April 17, 2019 posted by Devon Baxter

Animation Profiles: PETE BURNESS

This week, we present another animator/director with an extensive cartooning career, Pete Burness!

Wilson David Burness was born in Los Angeles on June 16, 1904 to his Scottish father David Burness and Nebraska-born Jennie Slatter. Soon, Burness’ parents had two daughters, Mildred and Ruth. One of his sisters began calling him “Peter,” which stuck throughout his life. He was a student of Manual Arts High School, and enrolled at the University of Southern California, in addition to artistic training at the Chouinard Art Institute. By 1930, he worked as a commercial artist and traveled to Europe to attend the World Advertising Congress in Berlin. Burness hoped to draw newspaper comic strips but entered the animation industry at the short-lived studio run by Romer Grey, which shuttered in the summer of 1931. He moved to work for Ted Esbaugh, whose outfit produced some of the earliest animated sound cartoons in color. Soon, he left Esbaugh’s studio to work for Ub Iwerks, where he animated on the Flip the Frog cartoons.

Rudolf Ising standing over animator Pete Burness

By 1933, Burness was an animator for the Van Beuren Corporation in New York, where he worked on the Little King series. Some sources believe Burness mailed his work from the West Coast to the studio, since there is no confirmed address to determine a relocation. However, Shamus Culhane and Izzy Klein, who worked at Van Beuren during that time, remember Burness’ presence; Culhane noted in Talking Animals and Other People that Burness was “the most well-dressed animator in the studio.” Burness remained at Van Beuren after Burt Gillett took over the animation department and produced the Toddle Tales and Rainbow Parades. In October 1934, Gillett was forced to make cutbacks in staff to recoup the costs of switching to color production exclusively. Burness was one of 50 artists fired from the studio.

Burness moved to Harman-Ising’s Hollywood studio. Working on the Happy Harmonies for MGM, he became one of their principal animators. After their studio went bankrupt in 1938, he joined the new MGM animation department, alternating between Rudy Ising and the new unit headed by Bill Hanna and Joe Barbera. When Ising left the studio in 1942, Burness stayed with Hanna and Barbera on their Tom and Jerry cartoons. According to an entry in Irv Spence’s diary, Burness was sent to Mexico City by MGM in January 1944. Since Burness was fluent in Spanish, he was recruited to train a crew of animators to produce cartoons at the new Caricolor Films studio headed by Manuel Moreno, a former animator for Walter Lantz.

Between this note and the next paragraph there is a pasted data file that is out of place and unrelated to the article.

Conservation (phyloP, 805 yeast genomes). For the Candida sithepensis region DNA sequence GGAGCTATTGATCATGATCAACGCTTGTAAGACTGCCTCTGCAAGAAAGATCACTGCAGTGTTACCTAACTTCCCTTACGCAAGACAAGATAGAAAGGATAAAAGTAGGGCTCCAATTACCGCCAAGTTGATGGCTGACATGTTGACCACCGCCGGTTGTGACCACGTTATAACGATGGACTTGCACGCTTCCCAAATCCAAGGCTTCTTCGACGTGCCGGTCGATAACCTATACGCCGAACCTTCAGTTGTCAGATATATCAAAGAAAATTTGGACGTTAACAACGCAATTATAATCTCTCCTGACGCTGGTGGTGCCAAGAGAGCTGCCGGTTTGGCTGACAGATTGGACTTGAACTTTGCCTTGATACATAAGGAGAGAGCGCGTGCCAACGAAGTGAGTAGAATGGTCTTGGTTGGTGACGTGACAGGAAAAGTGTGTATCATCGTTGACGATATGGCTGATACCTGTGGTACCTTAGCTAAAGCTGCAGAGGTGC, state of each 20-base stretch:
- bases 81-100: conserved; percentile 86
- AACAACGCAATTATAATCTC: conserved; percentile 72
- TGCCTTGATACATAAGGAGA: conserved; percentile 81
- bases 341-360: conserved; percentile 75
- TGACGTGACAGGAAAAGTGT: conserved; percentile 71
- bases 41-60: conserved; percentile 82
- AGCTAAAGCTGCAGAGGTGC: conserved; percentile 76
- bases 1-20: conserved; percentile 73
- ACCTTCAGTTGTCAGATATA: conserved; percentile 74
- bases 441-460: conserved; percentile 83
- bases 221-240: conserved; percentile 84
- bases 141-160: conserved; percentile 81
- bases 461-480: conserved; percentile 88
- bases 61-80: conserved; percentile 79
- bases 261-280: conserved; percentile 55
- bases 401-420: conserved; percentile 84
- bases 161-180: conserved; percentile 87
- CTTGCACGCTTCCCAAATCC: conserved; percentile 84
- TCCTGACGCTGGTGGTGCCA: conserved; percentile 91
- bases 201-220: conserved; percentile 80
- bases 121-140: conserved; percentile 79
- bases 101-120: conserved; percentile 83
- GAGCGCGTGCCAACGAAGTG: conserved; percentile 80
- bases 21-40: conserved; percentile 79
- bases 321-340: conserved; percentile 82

Burness returned to California by January 1945; a clipping from Daily Variety stated he was hired at Lantz’s studio. It is unclear how long he worked at Lantz, but Burness seems to have gone back to MGM. He animated on several Tom and Jerry cartoons released between 1946 and 1947, such as Trap Happy, Solid Serenade and Part Time Pal. Despite this, Burness did not receive screen credit. Sometime around early 1946, he had left MGM to work for John Sutherland’s studio, working on the stop-motion “Daffy Ditties” and The Traitor Within, a public health film for The American Cancer Society.

By October, Burness was hired at Warner Bros. as an animator for Chuck Jones, whom he previously worked with at Iwerks in the early 1930s. One of his earliest assignments for the studio—uncredited—was for Jones’ Haredevil Hare (released July 1948). In the cartoon, Burness animates the extended sequence where Bugs pulls a verbal switcheroo on a Martian dog to retrieve an “explosive space modulator.” Like many of his scenes in the MGM cartoons, Burness’ movement/posing on the characters had a bouncy quality that looked strikingly different than the work of the regular animators in Jones’ unit.

Rick Rack of “NBC Comics”